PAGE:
Faculty Senate Adopts New Academic Standing Standards
Posted: January 23, 2004 at 1:00 am, Last Updated: November 30, -0001 at 12:00 am
By Robin Herron
At its meeting this week, the Faculty Senate passed a motion regarding undergraduate academic standing that eliminates the designation of “satisfactory” and “unsatisfactory” standing and instead relies solely on GPA.
Under the new policy, a 2.000 cumulative GPA will be required for graduation. The policy also allows degree-seeking students to repeat courses, with the latter course’s grade incorporated into the GPA. The original course remains on the transcript, however. In addition, an academic clemency–subject to the respective dean’s approval–for students absent from the university three or more years, will be available. Up to 16 credit hours may be removed from the cumulative GPA, although the courses remain on the transcript.
The task force that presented the policy looked at more than 20 different systems used by other universities in developing their proposal. “We tried to duplicate the current system by using GPA only, to make it simpler,” said Hal Gortner, task force chair.
Another motion passed by the senate eliminated a little-used “graduation with recognition” designation under its current form and established a new form of recognition for students graduating with between 45 and 59 credits earned from George Mason and a cumulative GPA of at least 3.800.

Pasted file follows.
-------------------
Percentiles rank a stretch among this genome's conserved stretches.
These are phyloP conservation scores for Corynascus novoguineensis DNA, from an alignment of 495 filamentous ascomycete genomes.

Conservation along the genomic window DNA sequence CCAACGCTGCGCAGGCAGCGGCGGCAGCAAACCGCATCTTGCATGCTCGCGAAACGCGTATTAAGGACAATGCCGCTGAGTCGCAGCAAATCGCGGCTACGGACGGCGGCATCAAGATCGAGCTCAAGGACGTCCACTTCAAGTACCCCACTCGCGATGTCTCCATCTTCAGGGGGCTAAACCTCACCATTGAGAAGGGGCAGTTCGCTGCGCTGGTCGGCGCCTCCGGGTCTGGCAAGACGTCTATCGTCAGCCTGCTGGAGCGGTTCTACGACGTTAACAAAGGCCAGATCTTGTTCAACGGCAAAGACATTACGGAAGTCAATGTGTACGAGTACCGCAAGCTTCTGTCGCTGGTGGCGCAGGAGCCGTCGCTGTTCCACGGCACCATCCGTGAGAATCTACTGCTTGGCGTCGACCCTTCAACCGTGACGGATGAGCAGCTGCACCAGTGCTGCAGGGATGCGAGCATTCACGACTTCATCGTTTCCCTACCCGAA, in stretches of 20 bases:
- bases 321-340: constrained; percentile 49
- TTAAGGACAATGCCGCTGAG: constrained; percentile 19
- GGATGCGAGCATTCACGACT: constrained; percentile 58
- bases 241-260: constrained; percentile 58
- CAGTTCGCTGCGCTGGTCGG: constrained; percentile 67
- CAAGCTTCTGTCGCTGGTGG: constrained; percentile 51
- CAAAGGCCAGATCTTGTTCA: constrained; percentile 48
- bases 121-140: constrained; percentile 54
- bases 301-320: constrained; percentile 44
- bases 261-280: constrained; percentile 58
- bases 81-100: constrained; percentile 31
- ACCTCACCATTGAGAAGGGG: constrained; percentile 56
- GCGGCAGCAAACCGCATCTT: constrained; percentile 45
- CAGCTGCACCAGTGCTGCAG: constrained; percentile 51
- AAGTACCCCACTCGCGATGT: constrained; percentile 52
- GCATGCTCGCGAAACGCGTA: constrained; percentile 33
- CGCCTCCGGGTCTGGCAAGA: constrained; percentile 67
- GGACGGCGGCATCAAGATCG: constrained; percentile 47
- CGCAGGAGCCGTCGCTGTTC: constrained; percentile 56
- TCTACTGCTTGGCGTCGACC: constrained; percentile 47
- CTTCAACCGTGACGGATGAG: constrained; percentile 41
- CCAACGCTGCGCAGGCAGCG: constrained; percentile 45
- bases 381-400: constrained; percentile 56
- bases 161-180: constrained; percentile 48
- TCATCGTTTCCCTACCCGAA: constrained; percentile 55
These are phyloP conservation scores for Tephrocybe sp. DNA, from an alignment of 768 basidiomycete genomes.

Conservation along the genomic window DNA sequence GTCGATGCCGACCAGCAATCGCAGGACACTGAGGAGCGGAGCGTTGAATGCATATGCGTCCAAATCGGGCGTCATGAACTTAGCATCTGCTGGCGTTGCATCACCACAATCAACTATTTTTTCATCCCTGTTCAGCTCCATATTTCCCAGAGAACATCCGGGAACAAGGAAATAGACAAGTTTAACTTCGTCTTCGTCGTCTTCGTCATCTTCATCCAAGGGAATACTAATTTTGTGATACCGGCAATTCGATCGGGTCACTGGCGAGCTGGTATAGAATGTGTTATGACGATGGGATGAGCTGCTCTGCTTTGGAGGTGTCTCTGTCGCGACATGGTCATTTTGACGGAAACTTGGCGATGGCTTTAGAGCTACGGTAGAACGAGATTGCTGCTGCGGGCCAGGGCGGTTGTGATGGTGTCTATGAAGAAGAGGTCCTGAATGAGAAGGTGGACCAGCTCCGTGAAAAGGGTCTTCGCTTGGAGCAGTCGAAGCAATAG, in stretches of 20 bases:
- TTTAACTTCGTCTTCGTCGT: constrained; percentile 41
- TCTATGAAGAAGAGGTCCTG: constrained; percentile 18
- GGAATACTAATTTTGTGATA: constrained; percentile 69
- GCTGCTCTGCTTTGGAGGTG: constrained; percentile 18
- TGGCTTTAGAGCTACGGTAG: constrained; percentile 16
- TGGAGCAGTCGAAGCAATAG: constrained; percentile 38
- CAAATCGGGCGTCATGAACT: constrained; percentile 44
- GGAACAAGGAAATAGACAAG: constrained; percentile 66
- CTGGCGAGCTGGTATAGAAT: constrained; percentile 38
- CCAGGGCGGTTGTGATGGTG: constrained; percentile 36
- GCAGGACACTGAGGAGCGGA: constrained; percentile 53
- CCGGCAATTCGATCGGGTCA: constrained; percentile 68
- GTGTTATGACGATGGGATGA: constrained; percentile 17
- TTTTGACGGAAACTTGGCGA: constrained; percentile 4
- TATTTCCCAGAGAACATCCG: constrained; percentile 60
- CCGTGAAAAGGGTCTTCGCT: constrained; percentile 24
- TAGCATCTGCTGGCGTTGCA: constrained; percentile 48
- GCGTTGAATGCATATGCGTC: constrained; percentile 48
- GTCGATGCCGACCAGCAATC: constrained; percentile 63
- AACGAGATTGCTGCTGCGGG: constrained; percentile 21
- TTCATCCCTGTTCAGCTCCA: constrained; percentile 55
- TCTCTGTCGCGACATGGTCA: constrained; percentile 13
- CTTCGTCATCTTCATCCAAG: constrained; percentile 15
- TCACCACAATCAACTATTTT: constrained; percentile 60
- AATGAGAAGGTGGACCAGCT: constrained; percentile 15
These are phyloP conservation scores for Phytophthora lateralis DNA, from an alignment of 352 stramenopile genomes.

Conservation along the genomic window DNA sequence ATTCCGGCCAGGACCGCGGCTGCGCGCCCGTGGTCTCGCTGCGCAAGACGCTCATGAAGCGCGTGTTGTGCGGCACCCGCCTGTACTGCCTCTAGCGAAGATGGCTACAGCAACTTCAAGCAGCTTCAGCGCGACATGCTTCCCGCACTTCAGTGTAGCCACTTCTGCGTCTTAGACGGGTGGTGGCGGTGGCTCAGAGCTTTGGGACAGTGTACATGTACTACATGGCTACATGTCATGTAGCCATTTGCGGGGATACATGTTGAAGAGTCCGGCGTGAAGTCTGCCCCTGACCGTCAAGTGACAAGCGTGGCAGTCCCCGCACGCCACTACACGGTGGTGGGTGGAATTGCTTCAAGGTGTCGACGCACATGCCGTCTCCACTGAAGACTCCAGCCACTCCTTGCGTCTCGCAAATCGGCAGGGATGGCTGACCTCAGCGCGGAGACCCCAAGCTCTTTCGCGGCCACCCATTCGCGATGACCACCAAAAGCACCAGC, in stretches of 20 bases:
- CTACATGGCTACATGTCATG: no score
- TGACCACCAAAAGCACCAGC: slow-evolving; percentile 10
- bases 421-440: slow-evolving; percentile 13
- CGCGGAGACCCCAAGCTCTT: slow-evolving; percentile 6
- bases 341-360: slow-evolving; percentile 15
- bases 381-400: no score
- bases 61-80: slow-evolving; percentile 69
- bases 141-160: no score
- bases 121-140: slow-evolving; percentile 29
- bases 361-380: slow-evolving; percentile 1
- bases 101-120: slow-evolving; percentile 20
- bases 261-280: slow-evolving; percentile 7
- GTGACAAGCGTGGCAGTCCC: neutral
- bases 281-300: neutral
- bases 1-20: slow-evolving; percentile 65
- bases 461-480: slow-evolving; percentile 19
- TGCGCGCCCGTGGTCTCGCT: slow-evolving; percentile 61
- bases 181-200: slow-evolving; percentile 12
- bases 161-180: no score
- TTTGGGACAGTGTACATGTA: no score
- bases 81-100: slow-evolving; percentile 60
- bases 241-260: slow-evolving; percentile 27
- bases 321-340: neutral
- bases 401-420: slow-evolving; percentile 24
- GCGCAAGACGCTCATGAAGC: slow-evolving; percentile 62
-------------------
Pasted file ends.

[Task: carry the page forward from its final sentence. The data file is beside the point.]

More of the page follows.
More details on the new provisions can be found on the Faculty Senate web site.
Also, the Committee on Effective Teaching presented a draft course evaluation instrument to replace the existing evaluation used by students at the end of a course. Egon Verheyen, committee chair, said the new form has been pilot tested, but he requested that faculty members use the proposed evaluation in their classes this spring as a further test. “The reaction so far has been that it’s better than what we have,” he reported.
Several members of the senate’s External Academic Relations Committee traveled to Richmond earlier this week for the General Assembly’s new session to lobby for increased funds for higher education as well as to support a bill that would require university Boards of Visitors to have a faculty representative on their boards.